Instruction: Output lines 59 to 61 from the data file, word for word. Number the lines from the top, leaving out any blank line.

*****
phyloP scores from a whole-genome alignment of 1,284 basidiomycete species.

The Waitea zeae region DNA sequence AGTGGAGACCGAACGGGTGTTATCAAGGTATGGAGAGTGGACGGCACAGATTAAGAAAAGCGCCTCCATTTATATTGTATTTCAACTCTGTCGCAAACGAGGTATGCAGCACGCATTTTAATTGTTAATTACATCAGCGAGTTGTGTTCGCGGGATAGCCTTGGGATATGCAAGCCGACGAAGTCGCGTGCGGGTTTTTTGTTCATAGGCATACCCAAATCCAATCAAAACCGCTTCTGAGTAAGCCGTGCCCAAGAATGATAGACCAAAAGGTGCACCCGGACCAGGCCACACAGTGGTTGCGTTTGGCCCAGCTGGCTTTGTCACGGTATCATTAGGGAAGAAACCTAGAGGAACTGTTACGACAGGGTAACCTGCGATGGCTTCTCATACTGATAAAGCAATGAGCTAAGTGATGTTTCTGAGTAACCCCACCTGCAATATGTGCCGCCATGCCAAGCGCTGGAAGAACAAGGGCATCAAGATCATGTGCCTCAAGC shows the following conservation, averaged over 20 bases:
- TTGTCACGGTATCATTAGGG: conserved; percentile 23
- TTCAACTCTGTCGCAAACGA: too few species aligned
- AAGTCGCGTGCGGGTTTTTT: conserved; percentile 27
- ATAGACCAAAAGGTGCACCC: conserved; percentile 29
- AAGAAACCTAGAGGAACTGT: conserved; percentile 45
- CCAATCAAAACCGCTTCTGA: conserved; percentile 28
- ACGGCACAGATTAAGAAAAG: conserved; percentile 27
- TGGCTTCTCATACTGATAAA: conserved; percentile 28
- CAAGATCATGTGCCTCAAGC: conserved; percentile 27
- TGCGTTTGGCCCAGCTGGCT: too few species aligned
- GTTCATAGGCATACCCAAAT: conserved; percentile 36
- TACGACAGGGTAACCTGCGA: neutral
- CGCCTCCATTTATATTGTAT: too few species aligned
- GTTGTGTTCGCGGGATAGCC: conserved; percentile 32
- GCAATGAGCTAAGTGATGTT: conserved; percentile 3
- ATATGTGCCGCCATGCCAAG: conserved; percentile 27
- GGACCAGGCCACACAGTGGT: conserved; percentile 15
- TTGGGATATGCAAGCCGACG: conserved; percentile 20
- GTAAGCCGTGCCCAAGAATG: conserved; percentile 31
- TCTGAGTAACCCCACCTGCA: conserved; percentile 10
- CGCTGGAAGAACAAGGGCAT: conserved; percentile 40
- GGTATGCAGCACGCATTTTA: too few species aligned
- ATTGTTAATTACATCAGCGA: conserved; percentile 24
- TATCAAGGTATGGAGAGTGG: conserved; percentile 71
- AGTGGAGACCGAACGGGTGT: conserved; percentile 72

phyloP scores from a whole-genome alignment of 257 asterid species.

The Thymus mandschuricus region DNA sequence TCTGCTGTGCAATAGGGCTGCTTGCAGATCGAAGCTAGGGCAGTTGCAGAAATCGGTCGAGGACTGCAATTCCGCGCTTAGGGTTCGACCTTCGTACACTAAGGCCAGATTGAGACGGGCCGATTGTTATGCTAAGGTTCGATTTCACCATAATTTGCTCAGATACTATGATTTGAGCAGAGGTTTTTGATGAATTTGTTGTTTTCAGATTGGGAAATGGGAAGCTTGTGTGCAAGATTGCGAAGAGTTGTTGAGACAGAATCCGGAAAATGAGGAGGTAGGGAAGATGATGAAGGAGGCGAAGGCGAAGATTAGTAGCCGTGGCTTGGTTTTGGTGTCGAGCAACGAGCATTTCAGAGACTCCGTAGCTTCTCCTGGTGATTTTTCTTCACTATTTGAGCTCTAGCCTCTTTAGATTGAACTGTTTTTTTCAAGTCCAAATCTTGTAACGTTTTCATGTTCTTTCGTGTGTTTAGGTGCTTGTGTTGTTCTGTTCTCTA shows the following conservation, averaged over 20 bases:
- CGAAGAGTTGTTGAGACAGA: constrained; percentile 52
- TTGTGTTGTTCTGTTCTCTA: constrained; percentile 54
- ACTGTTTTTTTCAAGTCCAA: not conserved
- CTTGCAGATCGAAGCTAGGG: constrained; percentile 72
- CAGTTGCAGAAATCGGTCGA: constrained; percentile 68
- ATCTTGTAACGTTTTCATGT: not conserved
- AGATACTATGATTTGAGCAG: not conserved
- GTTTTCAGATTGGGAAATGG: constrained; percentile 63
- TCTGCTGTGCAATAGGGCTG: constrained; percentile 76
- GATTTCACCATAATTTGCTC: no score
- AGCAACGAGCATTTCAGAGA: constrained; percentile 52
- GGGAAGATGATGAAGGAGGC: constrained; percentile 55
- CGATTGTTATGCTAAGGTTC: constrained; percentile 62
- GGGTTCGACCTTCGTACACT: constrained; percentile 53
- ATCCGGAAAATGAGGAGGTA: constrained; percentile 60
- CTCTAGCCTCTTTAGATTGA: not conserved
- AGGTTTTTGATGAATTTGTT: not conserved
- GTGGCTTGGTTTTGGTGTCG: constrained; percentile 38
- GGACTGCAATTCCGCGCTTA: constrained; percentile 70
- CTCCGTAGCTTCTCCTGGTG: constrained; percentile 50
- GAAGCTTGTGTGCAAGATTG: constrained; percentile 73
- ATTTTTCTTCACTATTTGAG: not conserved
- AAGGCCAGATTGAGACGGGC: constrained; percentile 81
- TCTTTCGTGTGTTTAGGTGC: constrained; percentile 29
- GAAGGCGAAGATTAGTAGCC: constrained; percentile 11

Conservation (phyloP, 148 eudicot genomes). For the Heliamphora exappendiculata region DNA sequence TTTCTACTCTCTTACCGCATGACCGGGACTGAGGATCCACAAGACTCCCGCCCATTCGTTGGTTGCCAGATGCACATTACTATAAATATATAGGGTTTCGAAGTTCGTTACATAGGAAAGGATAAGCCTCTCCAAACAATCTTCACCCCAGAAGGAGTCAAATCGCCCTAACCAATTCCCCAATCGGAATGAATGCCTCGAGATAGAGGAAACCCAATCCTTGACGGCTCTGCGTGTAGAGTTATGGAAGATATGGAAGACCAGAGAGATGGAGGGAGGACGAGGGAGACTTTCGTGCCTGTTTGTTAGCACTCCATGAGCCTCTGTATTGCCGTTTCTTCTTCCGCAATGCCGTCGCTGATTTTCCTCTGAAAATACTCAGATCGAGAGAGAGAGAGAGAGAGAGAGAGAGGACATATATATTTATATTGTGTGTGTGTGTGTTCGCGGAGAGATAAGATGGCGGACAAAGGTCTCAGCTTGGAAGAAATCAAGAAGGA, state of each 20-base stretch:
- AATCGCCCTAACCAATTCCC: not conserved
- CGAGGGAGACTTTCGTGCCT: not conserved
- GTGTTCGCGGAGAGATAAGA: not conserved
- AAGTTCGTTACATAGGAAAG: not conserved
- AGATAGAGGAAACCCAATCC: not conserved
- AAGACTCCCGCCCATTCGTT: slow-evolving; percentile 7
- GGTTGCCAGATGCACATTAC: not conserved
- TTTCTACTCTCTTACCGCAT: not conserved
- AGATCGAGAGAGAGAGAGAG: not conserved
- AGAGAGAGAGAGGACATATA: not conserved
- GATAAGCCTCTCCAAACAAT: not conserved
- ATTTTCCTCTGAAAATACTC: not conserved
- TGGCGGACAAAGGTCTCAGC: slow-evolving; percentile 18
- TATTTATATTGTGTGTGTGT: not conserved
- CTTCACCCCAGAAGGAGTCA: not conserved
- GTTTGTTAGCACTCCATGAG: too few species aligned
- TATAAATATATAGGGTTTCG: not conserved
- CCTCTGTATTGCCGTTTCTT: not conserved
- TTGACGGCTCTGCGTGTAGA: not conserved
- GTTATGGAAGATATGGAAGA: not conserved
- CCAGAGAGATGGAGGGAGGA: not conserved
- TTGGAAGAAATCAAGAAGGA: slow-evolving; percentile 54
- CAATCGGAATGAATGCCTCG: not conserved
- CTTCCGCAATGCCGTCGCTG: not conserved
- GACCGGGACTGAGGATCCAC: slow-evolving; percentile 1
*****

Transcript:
- AAGTTCGTTACATAGGAAAG: not conserved
- AGATAGAGGAAACCCAATCC: not conserved
- AAGACTCCCGCCCATTCGTT: slow-evolving; percentile 7